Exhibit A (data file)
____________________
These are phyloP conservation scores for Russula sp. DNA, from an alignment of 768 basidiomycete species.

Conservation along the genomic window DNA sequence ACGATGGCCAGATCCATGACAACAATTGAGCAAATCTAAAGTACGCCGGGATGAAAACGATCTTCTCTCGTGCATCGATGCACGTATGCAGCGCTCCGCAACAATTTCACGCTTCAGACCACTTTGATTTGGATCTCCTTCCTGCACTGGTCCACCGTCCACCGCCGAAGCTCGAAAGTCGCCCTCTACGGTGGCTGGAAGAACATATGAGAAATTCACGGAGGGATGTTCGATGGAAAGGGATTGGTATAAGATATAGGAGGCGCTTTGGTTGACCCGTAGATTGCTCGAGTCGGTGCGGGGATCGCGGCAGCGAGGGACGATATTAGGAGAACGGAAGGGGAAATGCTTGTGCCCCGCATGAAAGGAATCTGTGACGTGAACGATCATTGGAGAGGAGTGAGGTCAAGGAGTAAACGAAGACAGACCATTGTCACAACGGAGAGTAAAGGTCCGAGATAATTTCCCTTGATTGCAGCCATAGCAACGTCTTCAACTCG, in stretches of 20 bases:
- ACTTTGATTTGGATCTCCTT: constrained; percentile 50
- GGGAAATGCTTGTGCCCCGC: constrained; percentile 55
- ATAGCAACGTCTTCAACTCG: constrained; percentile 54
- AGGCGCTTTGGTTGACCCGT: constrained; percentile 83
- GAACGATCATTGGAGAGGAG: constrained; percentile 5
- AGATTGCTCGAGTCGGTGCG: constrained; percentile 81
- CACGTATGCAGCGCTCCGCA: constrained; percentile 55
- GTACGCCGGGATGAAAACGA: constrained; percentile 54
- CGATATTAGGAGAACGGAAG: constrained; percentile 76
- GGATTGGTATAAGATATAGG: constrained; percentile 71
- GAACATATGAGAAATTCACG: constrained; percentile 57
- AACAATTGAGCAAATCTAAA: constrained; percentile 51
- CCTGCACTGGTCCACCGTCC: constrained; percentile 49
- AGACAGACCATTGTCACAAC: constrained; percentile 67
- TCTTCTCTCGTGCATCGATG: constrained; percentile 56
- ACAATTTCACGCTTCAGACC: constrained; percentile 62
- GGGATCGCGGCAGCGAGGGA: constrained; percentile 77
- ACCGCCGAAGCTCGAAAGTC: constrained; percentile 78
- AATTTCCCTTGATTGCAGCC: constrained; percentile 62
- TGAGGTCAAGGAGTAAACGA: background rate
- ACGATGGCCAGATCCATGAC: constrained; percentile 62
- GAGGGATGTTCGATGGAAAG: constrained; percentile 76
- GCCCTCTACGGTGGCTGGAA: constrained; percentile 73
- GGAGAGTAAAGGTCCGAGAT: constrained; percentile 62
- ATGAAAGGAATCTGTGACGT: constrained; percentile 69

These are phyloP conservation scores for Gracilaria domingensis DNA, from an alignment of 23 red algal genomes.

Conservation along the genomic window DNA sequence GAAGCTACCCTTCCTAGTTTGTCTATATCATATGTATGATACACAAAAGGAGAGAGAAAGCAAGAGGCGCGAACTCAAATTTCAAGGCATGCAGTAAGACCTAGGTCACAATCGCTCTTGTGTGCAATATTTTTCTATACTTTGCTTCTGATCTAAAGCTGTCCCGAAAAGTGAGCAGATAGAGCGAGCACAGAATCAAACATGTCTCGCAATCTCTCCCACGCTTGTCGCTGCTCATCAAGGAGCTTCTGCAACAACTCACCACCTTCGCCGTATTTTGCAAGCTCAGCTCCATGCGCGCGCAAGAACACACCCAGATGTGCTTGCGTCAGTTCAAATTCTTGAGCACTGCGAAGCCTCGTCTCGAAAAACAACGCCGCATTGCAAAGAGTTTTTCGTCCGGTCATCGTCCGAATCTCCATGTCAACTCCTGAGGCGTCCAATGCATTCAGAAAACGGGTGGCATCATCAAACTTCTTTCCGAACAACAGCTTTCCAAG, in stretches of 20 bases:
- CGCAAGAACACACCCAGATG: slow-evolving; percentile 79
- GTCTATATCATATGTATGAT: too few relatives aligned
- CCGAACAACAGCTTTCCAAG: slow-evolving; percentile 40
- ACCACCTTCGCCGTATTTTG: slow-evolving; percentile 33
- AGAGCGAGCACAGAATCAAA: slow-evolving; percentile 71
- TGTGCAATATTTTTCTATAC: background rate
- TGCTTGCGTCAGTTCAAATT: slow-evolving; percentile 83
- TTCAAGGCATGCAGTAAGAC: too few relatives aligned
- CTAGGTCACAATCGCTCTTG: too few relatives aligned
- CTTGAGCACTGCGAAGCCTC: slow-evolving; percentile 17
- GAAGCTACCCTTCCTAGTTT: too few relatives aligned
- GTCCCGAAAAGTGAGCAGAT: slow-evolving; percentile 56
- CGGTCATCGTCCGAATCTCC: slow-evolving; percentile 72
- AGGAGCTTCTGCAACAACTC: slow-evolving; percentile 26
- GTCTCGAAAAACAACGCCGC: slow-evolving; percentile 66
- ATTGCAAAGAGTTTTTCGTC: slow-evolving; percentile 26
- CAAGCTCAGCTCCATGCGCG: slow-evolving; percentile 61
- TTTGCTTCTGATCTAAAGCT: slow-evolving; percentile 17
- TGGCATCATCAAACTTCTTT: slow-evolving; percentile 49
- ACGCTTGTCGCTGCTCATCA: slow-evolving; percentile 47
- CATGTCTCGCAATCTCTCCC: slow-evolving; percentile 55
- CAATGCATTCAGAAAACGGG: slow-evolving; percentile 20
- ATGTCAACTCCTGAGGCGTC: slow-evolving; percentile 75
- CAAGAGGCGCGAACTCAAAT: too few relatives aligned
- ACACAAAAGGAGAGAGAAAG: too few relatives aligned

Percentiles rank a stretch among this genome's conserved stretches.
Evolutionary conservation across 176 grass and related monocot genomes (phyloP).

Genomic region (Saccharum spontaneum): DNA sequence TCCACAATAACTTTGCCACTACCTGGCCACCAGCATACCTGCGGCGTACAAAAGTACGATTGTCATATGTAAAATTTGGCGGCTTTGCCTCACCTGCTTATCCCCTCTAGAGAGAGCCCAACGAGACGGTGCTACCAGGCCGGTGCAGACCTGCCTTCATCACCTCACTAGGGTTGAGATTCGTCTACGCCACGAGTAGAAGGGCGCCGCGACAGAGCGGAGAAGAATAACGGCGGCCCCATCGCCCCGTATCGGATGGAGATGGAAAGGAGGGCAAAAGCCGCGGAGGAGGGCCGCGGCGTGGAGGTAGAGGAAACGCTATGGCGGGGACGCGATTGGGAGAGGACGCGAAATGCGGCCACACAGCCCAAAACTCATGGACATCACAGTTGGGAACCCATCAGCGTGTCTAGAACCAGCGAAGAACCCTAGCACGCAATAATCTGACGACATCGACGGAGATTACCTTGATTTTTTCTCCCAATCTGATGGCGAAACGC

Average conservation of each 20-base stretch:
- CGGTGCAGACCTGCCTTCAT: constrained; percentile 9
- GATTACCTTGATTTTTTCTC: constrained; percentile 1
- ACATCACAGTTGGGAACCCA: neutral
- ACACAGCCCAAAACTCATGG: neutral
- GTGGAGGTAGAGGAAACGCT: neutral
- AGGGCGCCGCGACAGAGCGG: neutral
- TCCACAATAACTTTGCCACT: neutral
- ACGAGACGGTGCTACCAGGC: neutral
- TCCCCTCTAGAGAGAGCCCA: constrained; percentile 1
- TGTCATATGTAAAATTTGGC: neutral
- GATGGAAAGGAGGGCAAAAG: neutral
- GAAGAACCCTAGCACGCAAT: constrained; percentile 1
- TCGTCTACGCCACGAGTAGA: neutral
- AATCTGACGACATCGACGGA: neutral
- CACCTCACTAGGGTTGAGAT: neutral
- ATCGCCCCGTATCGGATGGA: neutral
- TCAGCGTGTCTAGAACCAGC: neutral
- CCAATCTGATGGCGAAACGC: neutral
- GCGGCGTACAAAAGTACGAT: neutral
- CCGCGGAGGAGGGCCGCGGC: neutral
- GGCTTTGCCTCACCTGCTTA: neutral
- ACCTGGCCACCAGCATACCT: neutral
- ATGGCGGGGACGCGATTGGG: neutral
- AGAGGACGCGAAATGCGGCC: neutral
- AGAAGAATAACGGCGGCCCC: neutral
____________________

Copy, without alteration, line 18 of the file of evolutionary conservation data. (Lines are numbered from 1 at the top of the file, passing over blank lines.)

- ACAATTTCACGCTTCAGACC: constrained; percentile 62